Stretch Those Legs: Hikes for Kids of All Ages
Whether you’re new to hiking or you’re hoping to get your kids to join you, the Staunton, Augusta and Waynesboro area (SAW) has a number of hikes that are appropriate for all ages and skill levels. We’ve rounded up a few of our favorites from easy leg stretchers for little ones to more moderate trails with changes in elevation, stream crossings and the occasional rock scramble to keep the tweens and teens active. For other hiking ideas see our post: Train Those Legs: Six Staunton-Area Hiking Trails for Beginners.
Hikes for Little Ones
White Rock Falls – Blue Ridge Parkway
2 mile easy, out and back hike with scenic views along the stream ending with a 40-foot waterfall.
White Rock Falls Trail on the Blue Ridge Parkway is a 5.3 mile moderate trail loop, but for little legs there is a shorter down-to-the-falls-and-back-up option along a fresh mountain stream with the same payoff—a magnificent waterfall. If you’re starting at the northern entrance of the Blue Ridge Parkway, drive 18.5 miles past the parking lot for the White Rock Falls Trail, and continue for another 1.5 miles until you hit the Slacks Overlook parking area. Cross the Blue Ridge Parkway and head left about 100 feet until you hit White Rocks Fall Trail (look for yellow blaze). Head down the narrow trail through mountain laurel and rhododendron, crossing two wood bridges over the stream where little ones can explore and splash along the stream. The trail offers several views through the trees that are perfect photo ops. After the first major switchback, look for the spur trail (two yellow blazes) to the upper falls, just past the large rock overhang. Walk past the large rock and maneuver your way through the fallen trees (fun for climbing) to the base of the 40-foot falls which has plenty of rocks and pools for wading, but not deep enough for a full swim. For those looking for something a little longer, head back to the main trail and head down for another half mile until you reach the stream which is wider, but not as deep. There is significant elevation change which makes the hike back to the car more challenging for little ones.
Black Rock Summit – Shenandoah National Park
1 mile easy hike offering sweeping views of the mountains and valley beyond.
From Skyline Drive, try Blackrock Summit (milepost 84.4), a geological wonder that’s an easy 1-mile loop. Although not the highest peak in the South District, this is probably the easiest to get to with rewarding views. From the summit of boulder-strewn Blackrock, enjoy views that extend for miles in multiple directions. Look closely and you can also see the layers and quartzite patterns on the rocks. Another short and sweet hike is the Frazier Discovery Trail (milepost 79.5). This area used to be the Frazier’s farm, and you can still see evidence of their past in the apple trees that still dot the mountain.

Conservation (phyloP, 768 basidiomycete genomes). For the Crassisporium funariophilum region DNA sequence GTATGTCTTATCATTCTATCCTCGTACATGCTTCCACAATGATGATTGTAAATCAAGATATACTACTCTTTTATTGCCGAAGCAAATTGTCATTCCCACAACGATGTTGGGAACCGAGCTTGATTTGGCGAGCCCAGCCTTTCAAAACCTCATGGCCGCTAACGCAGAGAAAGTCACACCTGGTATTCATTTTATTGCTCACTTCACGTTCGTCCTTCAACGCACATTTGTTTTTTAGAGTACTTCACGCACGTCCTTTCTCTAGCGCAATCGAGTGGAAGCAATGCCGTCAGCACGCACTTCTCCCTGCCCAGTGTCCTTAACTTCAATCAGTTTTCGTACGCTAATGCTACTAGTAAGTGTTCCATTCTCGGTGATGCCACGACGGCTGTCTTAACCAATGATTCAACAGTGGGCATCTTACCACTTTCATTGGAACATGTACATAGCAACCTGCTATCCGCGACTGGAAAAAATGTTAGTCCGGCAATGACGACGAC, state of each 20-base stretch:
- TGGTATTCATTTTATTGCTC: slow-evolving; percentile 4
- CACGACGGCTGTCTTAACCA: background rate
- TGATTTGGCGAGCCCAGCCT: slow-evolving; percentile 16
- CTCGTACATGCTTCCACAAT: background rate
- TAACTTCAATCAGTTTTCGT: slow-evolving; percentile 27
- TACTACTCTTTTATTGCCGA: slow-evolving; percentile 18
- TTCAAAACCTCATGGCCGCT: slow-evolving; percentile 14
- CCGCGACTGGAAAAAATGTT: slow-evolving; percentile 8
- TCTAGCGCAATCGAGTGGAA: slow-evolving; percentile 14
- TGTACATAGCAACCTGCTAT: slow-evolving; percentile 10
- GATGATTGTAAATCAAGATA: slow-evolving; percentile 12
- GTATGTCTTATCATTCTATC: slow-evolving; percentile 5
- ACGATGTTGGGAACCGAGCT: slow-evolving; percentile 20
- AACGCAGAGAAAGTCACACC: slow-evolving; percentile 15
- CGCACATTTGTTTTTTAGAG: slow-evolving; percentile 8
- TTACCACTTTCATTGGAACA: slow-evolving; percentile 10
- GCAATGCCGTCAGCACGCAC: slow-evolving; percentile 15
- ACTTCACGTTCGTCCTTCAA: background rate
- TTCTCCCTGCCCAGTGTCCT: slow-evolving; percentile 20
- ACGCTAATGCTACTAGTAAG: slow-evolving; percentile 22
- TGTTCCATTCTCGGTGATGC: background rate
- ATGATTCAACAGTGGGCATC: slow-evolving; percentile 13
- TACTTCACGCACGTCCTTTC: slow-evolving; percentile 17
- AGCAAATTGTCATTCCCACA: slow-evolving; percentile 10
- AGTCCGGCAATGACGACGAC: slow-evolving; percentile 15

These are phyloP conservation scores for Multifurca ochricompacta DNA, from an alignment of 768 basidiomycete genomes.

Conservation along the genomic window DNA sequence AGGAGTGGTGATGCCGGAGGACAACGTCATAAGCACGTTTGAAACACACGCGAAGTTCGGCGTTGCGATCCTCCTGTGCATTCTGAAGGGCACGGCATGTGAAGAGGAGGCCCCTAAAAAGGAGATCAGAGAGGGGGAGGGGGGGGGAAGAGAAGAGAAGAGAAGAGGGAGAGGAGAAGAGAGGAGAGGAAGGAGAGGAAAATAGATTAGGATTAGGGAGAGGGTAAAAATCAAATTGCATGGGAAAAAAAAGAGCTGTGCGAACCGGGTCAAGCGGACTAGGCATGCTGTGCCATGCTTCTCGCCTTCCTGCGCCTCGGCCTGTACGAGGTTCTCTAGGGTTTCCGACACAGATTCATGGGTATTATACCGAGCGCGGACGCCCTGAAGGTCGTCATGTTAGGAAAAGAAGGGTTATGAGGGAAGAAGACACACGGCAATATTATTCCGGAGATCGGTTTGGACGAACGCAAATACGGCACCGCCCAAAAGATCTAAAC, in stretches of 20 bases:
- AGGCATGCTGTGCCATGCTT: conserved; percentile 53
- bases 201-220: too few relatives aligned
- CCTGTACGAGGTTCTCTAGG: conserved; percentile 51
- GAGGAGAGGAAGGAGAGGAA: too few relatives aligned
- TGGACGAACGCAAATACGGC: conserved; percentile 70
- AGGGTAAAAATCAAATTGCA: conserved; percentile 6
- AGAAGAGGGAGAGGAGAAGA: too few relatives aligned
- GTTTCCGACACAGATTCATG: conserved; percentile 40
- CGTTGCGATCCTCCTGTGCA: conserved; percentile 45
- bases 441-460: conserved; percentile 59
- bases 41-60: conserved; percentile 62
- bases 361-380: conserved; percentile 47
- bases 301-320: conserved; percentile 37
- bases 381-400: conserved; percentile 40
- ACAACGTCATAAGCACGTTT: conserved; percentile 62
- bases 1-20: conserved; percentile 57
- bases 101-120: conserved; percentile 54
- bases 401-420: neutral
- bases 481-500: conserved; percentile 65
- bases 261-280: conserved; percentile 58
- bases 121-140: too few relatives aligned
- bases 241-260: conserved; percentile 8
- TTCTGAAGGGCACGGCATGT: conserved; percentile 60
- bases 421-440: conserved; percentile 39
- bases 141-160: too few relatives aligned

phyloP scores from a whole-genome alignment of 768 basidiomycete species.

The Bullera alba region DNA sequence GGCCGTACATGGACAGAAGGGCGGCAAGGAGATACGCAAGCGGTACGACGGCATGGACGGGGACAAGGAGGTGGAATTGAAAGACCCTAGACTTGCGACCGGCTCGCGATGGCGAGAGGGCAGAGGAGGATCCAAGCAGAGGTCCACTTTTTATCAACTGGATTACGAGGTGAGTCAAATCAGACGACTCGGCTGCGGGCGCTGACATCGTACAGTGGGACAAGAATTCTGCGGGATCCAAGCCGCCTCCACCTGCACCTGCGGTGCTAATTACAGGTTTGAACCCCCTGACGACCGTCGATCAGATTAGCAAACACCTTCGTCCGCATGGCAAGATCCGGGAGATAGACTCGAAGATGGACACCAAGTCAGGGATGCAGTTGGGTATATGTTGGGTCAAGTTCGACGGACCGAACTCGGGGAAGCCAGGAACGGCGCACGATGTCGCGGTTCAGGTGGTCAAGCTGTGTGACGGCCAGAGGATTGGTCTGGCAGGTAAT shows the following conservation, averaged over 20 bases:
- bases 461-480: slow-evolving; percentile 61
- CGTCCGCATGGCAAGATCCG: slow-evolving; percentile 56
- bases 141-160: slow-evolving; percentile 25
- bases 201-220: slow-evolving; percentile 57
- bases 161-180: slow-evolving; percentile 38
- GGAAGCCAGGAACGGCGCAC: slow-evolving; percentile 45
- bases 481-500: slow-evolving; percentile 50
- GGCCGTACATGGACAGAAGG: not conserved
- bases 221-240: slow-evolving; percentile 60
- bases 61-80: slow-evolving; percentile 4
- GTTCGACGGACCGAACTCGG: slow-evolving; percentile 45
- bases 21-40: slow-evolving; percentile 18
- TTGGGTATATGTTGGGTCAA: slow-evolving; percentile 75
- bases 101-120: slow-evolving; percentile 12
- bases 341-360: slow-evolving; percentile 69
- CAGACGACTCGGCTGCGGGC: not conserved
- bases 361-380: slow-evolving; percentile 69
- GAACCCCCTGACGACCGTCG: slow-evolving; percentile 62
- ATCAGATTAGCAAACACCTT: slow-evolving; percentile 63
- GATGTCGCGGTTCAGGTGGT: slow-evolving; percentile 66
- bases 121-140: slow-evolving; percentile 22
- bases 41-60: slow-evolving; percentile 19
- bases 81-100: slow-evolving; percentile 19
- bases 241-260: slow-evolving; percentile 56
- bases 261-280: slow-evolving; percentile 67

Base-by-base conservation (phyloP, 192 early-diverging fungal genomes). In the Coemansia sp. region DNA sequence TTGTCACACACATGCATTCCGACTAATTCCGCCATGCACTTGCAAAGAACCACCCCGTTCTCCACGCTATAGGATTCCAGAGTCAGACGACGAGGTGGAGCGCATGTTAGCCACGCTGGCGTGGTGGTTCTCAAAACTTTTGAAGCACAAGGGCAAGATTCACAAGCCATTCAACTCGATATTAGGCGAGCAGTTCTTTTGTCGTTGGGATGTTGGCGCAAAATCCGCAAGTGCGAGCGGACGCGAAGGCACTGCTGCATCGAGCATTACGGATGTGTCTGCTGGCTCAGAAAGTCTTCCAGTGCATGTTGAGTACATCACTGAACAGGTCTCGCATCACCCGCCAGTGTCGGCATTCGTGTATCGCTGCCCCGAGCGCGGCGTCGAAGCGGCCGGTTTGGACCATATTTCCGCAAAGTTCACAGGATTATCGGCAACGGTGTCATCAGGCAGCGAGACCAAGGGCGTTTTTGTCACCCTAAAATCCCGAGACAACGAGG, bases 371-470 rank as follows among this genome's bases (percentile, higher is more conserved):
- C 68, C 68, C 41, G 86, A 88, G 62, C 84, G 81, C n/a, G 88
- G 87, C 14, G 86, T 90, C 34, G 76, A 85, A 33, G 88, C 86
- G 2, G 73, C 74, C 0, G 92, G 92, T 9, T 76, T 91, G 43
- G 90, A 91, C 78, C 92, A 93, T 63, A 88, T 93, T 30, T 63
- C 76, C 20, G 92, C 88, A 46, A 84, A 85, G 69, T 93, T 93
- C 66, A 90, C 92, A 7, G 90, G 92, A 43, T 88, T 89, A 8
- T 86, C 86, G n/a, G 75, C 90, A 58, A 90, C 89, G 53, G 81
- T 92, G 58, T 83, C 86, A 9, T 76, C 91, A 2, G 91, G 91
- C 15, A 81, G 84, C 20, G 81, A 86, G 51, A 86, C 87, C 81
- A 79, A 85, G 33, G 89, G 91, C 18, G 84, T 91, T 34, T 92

Hikes for Tweens and Teens
Chimney Rock – Shenandoah National Park
3.4 mile moderate, out and back hike to a scenic view with geological features.
From the Riprap Trail parking area at mile marker 90 of Skyline Drive, take the Appalachian Trail north and then turn left onto Riprap Trail. The tree covered trail has beautiful wildflowers and foliage along the way. The trail has a slight incline but is manageable for all skill levels and ages. After a series of switchbacks, you’ll see a viewpoint on your right. Venture on and you’ll see Calvary Rocks on the left. Spend a few minutes exploring and climbing the rocks, and then, where the trail makes a sharp left, Chimney Rock stands alone on the right across a gorge where you’ll have great photo ops and chance to refuel before heading back to the parking lot. See the map.
Riprap Trail – Shenandoah National Park
Approximately 7 mile strenuous, out and back hike through a small gorge with a rewarding swimming hole at your turn around point.
Access this deep, spring-fed beauty by hiking down from the Skyline Drive (Shenandoah National Park fees apply). Park at the Wild Cat Ridge parking lot at mile marker 92 and make your way down to the 50-foot-wide swimming hole. You’ll start on the Wild Cat Ridge trail (blue blaze) eventually connecting to the Riprap Trail. At the intersection, turn right onto Riprap. Many consider this hike one of the best in the southern end of Shenandoah National Park with several stream crossings. Make a day of it and pack a lunch to enjoy while swimming and relaxing. Once you’ve had you’re fill, retrace your steps back to the Wild Cat Ridge parking lot. Please note this route goes in the opposite direction of Riprap Trail. See the map.
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